Home » Opinion » Editorials
Shooting first: Fear and the 'stand your ground' law
For those who irrationally fear guns, evidence and data are irrelevant. The use of firearms is to be restricted and curtailed to the greatest extent legally possible regardless of the consequences - because guns are scary things. That impulse is the motivating force behind House Bill 135, to repeal the "stand your ground" law.
Thankfully, the House Criminal Justice and Public Safety Committee removed the two worst parts of HB 135. One would have undone the "Ward Bird" law, which clarifies that merely brandishing a weapon is not a criminal use of deadly force. The other would have made people who use deadly force in self-defense civilly liable for injuries caused when protecting themselves from imminent harm. Still, the bill should not pass.
Testifying against the "stand your ground" legislation in 2011, Associate Attorney General Ann Rice said, "Historically, this committee's first question is 'What problem is this bill trying to address?' If you apply that question to these three bills, there is no problem that needs fixing."
Applying that standard to the law now would generate the conclusion Rice came to in 2011: "there is no problem that needs fixing." We do not have shootouts in bars and restaurants by gunslingers whom the law has emboldened. That is because responsible New Hampshire gun owners are not bloodthirsty desperados itching to kill, which is how so many legislators seem to imagine them. Repealing this law now would be a premature and irrational act based on fear and mistrust. It would be the legislative equivalent of shooting first, asking questions later. How ironic if the bil passes.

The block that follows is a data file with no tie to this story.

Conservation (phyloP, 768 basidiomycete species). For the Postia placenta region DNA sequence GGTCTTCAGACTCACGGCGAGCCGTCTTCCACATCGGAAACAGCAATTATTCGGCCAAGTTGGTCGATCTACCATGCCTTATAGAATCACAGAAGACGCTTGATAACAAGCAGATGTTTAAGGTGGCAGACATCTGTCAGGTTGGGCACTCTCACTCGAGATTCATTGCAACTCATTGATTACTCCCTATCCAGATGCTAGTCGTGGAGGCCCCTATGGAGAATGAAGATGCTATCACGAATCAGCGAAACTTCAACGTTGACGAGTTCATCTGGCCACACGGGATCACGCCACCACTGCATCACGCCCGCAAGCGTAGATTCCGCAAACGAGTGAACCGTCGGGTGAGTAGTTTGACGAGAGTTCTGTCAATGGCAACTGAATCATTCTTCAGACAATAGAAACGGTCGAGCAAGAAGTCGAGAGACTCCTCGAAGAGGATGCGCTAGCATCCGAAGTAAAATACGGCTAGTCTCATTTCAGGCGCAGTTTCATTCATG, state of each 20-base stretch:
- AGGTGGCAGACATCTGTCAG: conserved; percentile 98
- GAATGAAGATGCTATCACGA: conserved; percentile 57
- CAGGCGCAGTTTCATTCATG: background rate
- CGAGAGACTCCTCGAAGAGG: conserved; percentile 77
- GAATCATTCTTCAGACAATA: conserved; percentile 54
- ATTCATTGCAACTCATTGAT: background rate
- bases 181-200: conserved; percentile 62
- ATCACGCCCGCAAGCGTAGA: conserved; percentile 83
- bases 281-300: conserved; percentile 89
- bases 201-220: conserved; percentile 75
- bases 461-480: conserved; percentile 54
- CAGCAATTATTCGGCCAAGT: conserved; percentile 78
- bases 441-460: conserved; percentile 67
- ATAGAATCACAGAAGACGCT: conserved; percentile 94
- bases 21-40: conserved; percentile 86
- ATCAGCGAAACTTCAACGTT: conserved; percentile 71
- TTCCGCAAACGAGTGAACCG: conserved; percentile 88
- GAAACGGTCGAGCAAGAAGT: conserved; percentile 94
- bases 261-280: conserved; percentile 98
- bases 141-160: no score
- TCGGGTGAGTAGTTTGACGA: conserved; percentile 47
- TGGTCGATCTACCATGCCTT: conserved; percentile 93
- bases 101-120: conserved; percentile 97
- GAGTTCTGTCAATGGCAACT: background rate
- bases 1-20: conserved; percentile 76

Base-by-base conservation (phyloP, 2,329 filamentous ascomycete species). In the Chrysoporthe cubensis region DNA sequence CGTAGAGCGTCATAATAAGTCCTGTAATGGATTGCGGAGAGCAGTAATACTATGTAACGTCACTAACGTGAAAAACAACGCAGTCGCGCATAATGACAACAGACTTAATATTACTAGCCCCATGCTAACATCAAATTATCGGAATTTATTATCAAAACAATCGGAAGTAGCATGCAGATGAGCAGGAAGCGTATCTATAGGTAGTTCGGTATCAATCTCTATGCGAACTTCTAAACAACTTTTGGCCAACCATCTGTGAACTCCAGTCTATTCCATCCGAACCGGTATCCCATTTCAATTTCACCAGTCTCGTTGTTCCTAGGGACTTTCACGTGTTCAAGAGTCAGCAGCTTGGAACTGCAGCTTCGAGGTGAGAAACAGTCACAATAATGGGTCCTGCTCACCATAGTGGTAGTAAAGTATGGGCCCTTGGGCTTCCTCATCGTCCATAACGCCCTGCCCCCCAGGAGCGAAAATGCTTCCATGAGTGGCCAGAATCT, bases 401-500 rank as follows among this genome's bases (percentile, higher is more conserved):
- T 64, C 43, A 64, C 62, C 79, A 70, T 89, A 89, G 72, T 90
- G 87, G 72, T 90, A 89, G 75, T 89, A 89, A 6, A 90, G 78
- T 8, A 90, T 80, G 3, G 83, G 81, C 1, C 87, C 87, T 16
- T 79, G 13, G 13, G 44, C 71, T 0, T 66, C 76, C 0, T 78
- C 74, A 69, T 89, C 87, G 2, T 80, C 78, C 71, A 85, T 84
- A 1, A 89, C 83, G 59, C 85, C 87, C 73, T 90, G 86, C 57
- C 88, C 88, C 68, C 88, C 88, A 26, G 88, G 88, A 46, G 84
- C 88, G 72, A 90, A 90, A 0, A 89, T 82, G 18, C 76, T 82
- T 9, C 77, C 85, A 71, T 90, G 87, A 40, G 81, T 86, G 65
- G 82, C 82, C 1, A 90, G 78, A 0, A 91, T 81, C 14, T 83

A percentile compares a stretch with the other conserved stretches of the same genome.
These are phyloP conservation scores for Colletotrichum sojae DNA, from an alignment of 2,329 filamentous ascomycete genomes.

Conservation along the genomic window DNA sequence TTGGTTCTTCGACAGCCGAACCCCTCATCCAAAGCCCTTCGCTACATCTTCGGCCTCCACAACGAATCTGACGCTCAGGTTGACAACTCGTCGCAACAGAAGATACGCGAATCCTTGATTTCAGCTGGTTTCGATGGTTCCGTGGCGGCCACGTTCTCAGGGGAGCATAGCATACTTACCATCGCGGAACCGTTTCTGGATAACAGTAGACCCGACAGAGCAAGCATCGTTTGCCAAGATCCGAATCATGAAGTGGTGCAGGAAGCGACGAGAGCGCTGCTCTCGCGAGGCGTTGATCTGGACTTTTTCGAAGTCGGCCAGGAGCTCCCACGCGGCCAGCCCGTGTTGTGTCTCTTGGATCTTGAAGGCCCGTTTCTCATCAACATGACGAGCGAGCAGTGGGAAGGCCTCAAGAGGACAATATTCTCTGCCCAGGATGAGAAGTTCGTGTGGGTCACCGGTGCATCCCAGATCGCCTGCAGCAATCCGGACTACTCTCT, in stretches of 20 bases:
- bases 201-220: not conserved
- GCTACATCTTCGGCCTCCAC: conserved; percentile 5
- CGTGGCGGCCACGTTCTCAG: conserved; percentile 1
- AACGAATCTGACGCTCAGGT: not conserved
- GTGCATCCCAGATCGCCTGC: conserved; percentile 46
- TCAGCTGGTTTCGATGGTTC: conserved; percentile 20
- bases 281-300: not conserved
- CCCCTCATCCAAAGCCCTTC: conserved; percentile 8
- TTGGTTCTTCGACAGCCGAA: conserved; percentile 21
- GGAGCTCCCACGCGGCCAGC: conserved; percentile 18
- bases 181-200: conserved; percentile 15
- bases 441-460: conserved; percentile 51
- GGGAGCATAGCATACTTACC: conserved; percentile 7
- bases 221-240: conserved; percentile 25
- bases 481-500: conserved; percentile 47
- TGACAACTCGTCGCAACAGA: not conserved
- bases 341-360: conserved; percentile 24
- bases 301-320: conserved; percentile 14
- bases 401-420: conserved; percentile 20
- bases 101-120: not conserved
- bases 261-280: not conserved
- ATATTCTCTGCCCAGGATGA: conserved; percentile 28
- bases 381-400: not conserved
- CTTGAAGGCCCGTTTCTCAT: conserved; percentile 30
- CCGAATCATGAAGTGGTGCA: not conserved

READER COMMENTS: 0
- New UNH logo draws mixed reactions - 10
- Nashua school board approves changes in design, hospitality, music programs - 0
- Claremont seeks alternatives to demolishing Stevens High School stage - 0
- UNH unveils new 'shield' logo - 26
- UNH lecturers seek to unionize - 12
- Jump seen in number of free, reduced-price meals at NH schools - 1
- Policy change on school milk may cut food waste - 0
- Youngsters show how they would battle 'Nature's Fury' - 0
- Exploring the dark side of social media - 0
READER COMMENTS: 33
- Town's Visiting Nurse Service to get new lease on life in 2014 - 0
- Volunteers sought for discipline committees - 0
- In Portsmouth, ACA primer fails to draw much interest - 0
- Heating fuel assistance funding cuts draw ire of Rep. Kuster - 0
- Nashua aldermen vote for new leadership - 0
- Negotiations with city teachers collapse; Gatsas to take over talks - 0
- Wildcats hockey team falls from national rankings - 0
- Dave D'Onofrio's Patriots Notebook: Another battle looms for Gronk - 0
- Former Kennett quarterback bowl-bound as BC lineman - 0
Wreaths Across America get big send-off
Where’s Waldo? Just ask the NSA
New UNH logo draws mixed reactions
John DiStaso's Granite Status: National Democratic chair to speak at NHIOP in January; Cataldo backs Kenney for Executive Council